Monday, April 13, 2009
From Information Week
"But it's premature to blame Amazon or boycott them. Let's hear what Amazon has to say before getting out the flaming torches and pitchforks."
Yes, let's hear what Amazon has to say, like Craig Seymour has been repeatedly asking since February 2nd. Because, golly, nobody thought of doing that.
Lets see what Amazon has to say, well they said: "Upon following up the issue with our Technical staff, the sales rank was not displayed for the following reasons: The ISBN [redacted] was classified as an Adult product" and "In consideration of our entire customer base, we exclude "adult" material from appearing in some searches and best seller lists. Since these lists are generated using sales ranks, adult materials must also be excluded from that feature" and "The reason that these books aren’t appearing with sales rank is due to their classification as erotica. It is an Amazon policy that adult ASINS are to be filtered from product group sales ranks."
That is what they said. How could it be any plainer? It is also very clear that reranked books had gay and lesbian or erotica in their category metadata. And support email to multiple separate customers specified deranking was due to "adult" content.
"Indeed, an Amazon spokeswoman said late Sunday that the change was a "glitch" in their software, they're fixing it, and they're still trying to figure out what's going on. Even in text, she sounded tired."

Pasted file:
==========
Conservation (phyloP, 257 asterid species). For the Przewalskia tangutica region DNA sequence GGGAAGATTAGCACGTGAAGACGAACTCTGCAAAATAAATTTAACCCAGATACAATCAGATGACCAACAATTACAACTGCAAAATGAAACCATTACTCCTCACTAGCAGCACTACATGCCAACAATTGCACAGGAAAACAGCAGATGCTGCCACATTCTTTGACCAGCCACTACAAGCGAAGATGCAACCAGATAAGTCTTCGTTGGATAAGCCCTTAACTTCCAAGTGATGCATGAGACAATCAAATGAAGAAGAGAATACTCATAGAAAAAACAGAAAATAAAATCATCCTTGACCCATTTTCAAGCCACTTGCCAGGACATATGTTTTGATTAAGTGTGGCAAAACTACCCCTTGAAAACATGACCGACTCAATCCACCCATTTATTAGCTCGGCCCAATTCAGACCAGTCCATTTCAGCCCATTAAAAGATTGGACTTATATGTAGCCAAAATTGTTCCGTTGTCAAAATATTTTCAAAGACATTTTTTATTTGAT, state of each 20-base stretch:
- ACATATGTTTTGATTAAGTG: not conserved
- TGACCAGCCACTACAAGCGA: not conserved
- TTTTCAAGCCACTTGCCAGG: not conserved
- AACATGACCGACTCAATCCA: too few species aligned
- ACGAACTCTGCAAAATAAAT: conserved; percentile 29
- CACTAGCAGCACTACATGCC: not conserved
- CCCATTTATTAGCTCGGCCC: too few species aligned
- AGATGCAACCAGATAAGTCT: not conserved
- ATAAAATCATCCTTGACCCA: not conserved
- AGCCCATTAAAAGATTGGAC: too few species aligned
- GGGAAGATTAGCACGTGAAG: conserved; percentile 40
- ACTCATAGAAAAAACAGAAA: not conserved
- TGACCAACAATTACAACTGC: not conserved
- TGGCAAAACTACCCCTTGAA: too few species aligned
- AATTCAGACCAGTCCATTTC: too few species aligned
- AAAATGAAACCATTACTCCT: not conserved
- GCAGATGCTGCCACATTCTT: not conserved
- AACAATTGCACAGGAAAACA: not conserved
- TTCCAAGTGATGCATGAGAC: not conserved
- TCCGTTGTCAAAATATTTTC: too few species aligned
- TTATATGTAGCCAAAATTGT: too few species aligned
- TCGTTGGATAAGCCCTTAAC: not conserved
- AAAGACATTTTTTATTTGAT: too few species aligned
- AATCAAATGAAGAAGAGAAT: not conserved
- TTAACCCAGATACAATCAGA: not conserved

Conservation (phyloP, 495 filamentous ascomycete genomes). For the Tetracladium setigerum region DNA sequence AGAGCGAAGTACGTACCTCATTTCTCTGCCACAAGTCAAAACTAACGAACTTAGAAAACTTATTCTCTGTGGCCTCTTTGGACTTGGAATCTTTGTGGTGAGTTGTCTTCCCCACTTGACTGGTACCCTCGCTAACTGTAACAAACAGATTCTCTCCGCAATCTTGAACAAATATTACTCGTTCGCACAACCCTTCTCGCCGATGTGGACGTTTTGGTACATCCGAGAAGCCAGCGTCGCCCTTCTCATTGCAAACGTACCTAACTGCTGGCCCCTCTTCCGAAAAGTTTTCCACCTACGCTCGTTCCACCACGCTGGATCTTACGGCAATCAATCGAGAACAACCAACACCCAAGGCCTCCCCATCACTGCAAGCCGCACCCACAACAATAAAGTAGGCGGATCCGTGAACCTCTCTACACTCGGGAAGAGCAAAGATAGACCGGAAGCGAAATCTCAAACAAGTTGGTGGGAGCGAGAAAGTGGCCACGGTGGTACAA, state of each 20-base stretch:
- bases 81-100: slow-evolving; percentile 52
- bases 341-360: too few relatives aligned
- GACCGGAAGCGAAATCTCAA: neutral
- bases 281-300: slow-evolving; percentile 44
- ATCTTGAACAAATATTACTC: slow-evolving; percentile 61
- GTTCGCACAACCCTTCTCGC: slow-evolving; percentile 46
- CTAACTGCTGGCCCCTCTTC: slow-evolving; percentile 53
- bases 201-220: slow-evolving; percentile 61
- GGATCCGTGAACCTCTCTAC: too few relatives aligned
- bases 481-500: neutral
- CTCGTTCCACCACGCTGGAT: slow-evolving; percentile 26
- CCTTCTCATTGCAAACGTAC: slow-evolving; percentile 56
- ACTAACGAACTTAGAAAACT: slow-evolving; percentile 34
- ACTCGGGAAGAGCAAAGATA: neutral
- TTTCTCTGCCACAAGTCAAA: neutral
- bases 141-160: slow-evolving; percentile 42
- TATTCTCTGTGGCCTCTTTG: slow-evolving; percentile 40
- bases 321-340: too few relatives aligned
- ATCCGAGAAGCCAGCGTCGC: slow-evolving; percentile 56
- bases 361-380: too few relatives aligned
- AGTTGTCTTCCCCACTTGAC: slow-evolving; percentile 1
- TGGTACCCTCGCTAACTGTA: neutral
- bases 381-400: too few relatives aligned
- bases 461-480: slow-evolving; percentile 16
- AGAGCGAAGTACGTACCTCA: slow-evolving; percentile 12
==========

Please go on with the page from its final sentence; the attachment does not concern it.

Oh poor baby. A policy they enacted months ago and rolled out on a holiday weekend upset people and they were mean to her. How terrible. But the Amazon spokeswoman doesn't know what is going on with the company she represents isn't that her fucking problem? Perhaps she could get the gals at Dear Author and Absolute Write to explain it to her?
"My prediction: By the end of the day Monday, we'll find out this is, indeed, a software glitch. Or maybe some bigoted middle manager got too big for his britches. I am confident that this is not a reflection of Amazon policy."
My prediction: Amazon flew a kite and found the weather stormy. They will, as they always do when this occurs, pull it in and call it all a big mistake.
Being confident that discrimination and puritanism is not Amazon's policy is, however, jumping to a conclusion that is both unsupported, self-serving and naive. It is discrimination by proxy and smacks of calling authors (especially authors of so called "adult" material) hysterical, uneducated and mean girls. A leap in either direction is a leap of faith--but those paying attention know which assumption is better supported by the evidence.
Those at Information Week may have their own reasons for identifying with Amazon's approach. After all, to even comment on a blog post at Information Week you are required to give them your full name, mailing address, workplace (name, industry and number of employees), job position and telephone number. Because I should just assume they won't make any use of that unwarranted disclosure of information.
Unless of course they have a "glitch".